Time to blood culture positivity (TTP) provided reliable information on the risk for infective endocarditis (IE) in patients with Staphylococcus aureus bacteraemia, according to study data published in Clinical Microbiology and Infection.

TTP is a readily available parameter in automated blood culture systems and provides useful information, as a short TTP likely reflects a more virulent infection and/or a high bacterial load. TTP data from a multicenter prospective cohort study of adult patients with S aureus bacteraemia from 4 centers in France between 2009 and 2011 was used to study the associations between TTP and definite IE.

A total of 587 patients with a mean age of 65.3±16.3 were included in the study; 71.6% were men, 20.6% died, and 7.2% had definite IE. Median TTP of first positive blood cultures was 13.7 h (interquartile range, 9.9-18) and 30-day mortality was associated with TTP ≤13.7 h (25.1% vs 16.1%, P =.02), old age, McCabe score, methicillin-resistant infection, liver disease, stroke, pneumonia, and high C-reactive protein measurement. IE was more common in the first and last quartiles of TTP; TTP <10 hours (11.5%) and TTP ≥18 hours (5.5%) respectively, (P =.002).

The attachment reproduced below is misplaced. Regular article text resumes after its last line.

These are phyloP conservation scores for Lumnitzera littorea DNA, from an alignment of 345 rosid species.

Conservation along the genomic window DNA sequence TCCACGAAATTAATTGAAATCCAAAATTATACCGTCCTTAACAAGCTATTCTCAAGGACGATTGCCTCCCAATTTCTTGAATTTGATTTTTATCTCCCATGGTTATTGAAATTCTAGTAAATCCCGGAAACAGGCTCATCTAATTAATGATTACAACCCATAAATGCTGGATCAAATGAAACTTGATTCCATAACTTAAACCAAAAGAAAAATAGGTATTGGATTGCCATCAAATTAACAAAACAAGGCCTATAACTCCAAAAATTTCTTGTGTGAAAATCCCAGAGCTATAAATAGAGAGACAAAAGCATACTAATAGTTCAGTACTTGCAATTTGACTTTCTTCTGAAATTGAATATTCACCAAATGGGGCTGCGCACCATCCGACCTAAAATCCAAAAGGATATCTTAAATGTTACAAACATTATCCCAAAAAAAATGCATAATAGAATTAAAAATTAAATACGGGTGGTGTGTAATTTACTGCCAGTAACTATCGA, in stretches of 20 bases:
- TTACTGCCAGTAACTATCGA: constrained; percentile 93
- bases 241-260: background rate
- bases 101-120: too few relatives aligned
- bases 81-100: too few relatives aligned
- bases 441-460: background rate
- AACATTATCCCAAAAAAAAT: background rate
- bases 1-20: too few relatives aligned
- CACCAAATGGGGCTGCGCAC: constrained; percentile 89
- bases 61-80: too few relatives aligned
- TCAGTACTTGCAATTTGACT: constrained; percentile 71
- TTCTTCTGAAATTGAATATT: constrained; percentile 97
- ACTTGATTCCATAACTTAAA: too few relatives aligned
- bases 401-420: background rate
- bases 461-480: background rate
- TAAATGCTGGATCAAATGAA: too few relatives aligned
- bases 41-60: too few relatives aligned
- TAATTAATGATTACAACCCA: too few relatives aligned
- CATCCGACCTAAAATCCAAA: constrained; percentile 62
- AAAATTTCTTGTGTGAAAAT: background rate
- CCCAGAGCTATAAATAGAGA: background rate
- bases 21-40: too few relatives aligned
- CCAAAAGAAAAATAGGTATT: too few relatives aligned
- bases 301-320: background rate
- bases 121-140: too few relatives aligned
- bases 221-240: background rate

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The analyses of risk factors for IE were limited by small sample sizes in this study and by the use of two different blood cultures, potentially biasing results. Also, the volume of blood inoculated into blood culture bottles was not monitored, which could have a strong impact on both pathogen detection and TTP.

The investigators concluded that patients with a short TTP are at higher risk for early death and should therefore be more closely monitored and more aggressively treated than their counterparts. Further, they believe that the results demonstrate the value of developing a clinical use for TTP in the management of patients with S aureus bacteraemia.

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Siméon S, Moing VL, Tubiana S, et al. Time to blood culture positivity: an independent predictor of infective endocarditis and mortality in patients with Staphylococcus aureus bacteraemia [published online July 20 2018] Clin Microbiol Infect. doi:10.1016/j.cmi.2018.07.015